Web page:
One local labor leader called me last weekend to express personal support and to take issue with the SEIU’s tactics. Significantly, this leader said he was not comfortable expressing such an opinion publicly.

To read Paul's post and the comments it prompted, go to Corporate Campaign in Upstate New York. See also the comments on my initial post, as well.

Wednesday, September 17, 2008

Wrong-side surgery

Today’s newspaper carries a story about a wrong-side surgery at St. Joseph’s Hospital Health Center. My thoughts go first to the patient – and then to the caregivers at St. Joe’s.

The story recalls a wrong-side surgery that took place at CGH in 2004, about which I wrote last year. I learned about our medical error the morning it happened, and we conducted a root cause analysis that same day. I promptly apologized to the patient for our medical error, and I apologized to the surgeon because our safety processes did not prevent the error.

Hospitals are complex places where modern medicine allows us to do much good for patients, but modern medicine is accompanied by risk. All hospitals rely upon internal processes to reduce the risk of error, but we didn’t follow our process – we failed our patient and we failed each other – one day in 2004.

Following the root cause analysis, we took many other actions to improve our safety processes. We reached out to another hospital administrator who had experienced a wrong-side surgery; she helped us learn from that experience. We invited the Joint Commission to conduct an on-site review, we visited a local company to learn about industrial safety processes, we hired an operating room consultant to help us improve, and we made changes in our Universal Protocol. We re-trained all staff, and each member of the Medical Staff committed to following the Universal Protocol.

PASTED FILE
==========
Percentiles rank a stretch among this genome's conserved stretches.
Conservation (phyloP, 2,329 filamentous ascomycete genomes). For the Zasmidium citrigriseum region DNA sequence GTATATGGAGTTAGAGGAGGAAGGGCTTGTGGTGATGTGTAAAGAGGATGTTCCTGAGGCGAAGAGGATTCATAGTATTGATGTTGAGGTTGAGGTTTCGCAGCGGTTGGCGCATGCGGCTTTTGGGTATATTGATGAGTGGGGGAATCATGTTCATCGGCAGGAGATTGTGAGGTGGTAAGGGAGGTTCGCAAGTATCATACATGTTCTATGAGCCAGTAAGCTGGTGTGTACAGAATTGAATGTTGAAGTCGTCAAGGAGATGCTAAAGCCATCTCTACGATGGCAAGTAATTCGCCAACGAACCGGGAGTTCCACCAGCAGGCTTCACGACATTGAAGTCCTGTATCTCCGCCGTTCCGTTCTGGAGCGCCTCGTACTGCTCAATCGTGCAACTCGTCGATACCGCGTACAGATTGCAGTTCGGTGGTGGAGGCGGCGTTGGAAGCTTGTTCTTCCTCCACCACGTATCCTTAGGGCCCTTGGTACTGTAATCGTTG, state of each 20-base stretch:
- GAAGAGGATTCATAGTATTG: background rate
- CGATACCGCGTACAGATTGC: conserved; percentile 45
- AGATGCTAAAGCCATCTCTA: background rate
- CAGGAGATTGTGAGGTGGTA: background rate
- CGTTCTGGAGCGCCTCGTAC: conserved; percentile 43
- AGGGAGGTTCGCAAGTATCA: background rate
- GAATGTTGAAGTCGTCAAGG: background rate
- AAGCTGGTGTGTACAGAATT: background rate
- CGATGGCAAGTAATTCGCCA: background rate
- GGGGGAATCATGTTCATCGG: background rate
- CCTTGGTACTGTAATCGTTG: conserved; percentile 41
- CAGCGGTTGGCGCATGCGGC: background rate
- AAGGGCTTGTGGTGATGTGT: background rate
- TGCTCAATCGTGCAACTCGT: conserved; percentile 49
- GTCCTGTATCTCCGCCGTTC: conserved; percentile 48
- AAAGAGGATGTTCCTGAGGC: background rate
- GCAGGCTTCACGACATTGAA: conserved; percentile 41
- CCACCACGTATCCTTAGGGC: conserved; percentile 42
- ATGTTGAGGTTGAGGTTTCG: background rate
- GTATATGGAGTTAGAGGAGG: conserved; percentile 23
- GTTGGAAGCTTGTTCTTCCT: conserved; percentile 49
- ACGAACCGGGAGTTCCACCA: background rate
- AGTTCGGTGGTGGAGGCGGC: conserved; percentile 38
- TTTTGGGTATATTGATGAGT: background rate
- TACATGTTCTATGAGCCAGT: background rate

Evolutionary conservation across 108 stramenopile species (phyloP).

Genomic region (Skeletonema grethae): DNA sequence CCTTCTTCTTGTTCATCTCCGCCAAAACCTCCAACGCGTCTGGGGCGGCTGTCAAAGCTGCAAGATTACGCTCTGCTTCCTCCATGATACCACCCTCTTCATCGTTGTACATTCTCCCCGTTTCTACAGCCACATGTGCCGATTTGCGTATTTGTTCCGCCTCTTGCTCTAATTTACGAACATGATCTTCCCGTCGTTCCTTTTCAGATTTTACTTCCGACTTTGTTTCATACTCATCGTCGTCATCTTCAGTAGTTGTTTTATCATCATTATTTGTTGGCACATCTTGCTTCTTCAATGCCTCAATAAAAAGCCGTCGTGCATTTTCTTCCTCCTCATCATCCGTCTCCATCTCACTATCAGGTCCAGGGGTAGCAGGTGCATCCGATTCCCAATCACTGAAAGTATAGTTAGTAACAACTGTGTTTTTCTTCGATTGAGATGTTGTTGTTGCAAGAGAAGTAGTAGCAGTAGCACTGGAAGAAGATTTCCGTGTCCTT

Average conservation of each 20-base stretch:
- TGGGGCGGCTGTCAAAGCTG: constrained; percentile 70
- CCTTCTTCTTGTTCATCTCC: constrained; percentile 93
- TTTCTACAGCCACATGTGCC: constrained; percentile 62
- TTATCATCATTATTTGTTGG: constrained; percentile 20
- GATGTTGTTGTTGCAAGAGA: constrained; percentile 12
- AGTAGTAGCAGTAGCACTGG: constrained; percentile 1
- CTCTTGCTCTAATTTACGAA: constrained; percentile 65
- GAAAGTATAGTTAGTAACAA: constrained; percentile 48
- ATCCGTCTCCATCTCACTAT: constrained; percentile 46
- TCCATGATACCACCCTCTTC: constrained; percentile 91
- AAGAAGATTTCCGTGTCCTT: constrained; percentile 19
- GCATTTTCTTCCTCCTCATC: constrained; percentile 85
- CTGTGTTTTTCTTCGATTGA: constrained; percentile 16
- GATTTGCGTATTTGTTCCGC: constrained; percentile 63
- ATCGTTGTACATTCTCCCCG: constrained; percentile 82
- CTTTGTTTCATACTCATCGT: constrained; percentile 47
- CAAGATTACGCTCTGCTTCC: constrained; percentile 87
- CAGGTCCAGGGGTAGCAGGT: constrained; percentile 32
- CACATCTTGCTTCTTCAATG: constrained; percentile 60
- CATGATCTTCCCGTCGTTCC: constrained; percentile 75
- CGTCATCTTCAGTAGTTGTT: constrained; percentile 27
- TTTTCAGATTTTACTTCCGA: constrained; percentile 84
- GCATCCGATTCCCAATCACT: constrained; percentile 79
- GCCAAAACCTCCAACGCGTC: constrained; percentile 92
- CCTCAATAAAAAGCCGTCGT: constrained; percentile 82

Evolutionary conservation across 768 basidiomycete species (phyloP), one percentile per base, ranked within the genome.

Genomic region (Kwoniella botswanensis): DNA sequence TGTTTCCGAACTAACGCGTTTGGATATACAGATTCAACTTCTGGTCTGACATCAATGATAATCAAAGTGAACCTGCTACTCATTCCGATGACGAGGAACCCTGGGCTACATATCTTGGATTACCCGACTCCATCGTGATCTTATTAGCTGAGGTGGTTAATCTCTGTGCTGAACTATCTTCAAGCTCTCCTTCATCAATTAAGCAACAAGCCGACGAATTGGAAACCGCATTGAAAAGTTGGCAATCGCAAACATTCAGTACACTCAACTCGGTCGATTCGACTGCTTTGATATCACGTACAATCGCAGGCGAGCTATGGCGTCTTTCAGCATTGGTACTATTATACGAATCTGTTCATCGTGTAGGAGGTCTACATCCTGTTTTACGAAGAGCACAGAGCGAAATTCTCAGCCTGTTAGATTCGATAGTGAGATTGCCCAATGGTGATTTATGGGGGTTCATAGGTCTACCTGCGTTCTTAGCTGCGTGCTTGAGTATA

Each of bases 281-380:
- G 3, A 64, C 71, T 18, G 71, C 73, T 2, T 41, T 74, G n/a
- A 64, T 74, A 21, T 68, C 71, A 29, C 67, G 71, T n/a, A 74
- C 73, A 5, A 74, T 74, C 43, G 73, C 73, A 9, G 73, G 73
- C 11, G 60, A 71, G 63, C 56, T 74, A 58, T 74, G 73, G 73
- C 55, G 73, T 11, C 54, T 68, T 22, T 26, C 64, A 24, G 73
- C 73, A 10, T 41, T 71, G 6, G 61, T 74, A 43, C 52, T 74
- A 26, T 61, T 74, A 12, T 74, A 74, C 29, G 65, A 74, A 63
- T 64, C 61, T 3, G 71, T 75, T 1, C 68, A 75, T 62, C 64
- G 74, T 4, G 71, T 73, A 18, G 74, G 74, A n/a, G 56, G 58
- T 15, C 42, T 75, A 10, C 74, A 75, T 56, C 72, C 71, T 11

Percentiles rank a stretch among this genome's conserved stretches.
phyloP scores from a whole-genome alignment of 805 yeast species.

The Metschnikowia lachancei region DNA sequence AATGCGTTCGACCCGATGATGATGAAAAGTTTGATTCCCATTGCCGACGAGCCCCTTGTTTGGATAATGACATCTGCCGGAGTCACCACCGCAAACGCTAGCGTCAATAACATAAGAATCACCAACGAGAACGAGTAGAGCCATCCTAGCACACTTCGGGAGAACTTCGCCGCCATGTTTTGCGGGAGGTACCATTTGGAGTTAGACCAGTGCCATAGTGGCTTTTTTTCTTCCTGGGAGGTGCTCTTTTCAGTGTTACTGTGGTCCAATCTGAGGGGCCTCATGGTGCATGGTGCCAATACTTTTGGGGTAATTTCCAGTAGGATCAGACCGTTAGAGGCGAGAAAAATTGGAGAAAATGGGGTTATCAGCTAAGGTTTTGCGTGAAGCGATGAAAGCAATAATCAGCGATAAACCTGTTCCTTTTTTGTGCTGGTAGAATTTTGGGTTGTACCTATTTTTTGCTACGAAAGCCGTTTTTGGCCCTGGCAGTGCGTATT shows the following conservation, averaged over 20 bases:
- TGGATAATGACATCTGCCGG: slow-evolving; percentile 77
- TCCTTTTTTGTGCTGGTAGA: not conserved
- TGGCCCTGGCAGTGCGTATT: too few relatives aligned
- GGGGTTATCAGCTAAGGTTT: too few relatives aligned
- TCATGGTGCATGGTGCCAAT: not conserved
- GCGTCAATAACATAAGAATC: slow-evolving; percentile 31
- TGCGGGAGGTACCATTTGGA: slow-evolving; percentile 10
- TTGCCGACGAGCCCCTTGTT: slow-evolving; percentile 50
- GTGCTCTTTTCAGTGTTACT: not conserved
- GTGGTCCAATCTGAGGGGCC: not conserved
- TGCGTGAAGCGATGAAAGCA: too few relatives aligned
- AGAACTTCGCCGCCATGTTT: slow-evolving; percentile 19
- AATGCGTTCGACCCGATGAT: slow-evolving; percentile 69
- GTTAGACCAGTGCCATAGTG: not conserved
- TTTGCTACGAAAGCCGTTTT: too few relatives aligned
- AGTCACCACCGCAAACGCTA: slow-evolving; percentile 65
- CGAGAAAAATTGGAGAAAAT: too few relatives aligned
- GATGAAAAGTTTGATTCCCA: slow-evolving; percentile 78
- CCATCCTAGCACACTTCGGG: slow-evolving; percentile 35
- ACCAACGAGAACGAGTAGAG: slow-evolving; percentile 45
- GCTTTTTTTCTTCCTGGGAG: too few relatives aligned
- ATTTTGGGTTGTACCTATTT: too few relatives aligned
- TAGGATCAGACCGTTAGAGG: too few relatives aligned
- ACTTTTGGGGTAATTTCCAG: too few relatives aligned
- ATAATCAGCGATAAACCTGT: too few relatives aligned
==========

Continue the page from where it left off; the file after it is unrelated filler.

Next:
Because health care involves human beings, mistakes, regrettably, are possible – not just in the Operating Room, but anywhere. That’s why standardized processes help fallible individuals safeguard patients .

Today's news story reminds us that the lessons from our own wrong-side surgery must remain fresh for all of us.

This posting appeared in a different form on December 16, 2007.

Friday, September 12, 2008

SEIU's corporate campaign

Yesterday members of SEIU 1199 picketed my home. Interestingly, the picketing was not intended to influence me at Community General Hospital, where I am CEO. Instead, SEIU seeks to use me to pressure one of Community’s employees who serves on the Board of Iroquois Nursing Home. I have declined to apply the pressure.

Earlier this year SEIU conducted an organizing campaign at Iroquois. Having won its election on March 7, 2008, SEIU is negotiating its first contract – a process that is not apparently proceeding to its liking, judging by the calls and personal visits I have received from Al Davidoff, SEIU Vice President.

SEIU has made Iroquois the object of a “corporate campaign” intended to pressure, to intimidate, and to publicly embarrass the organization. As a tactic, corporate campaigns have been used by SEIU with organizations across the country, including such notables as Beth Israel Deaconess Medical Center, Sutter Health Care, and even the California Nurses Association. Anyone interested in learning more about this tactic need only search the Internet for “SEIU corporate campaign” and read the links that appear.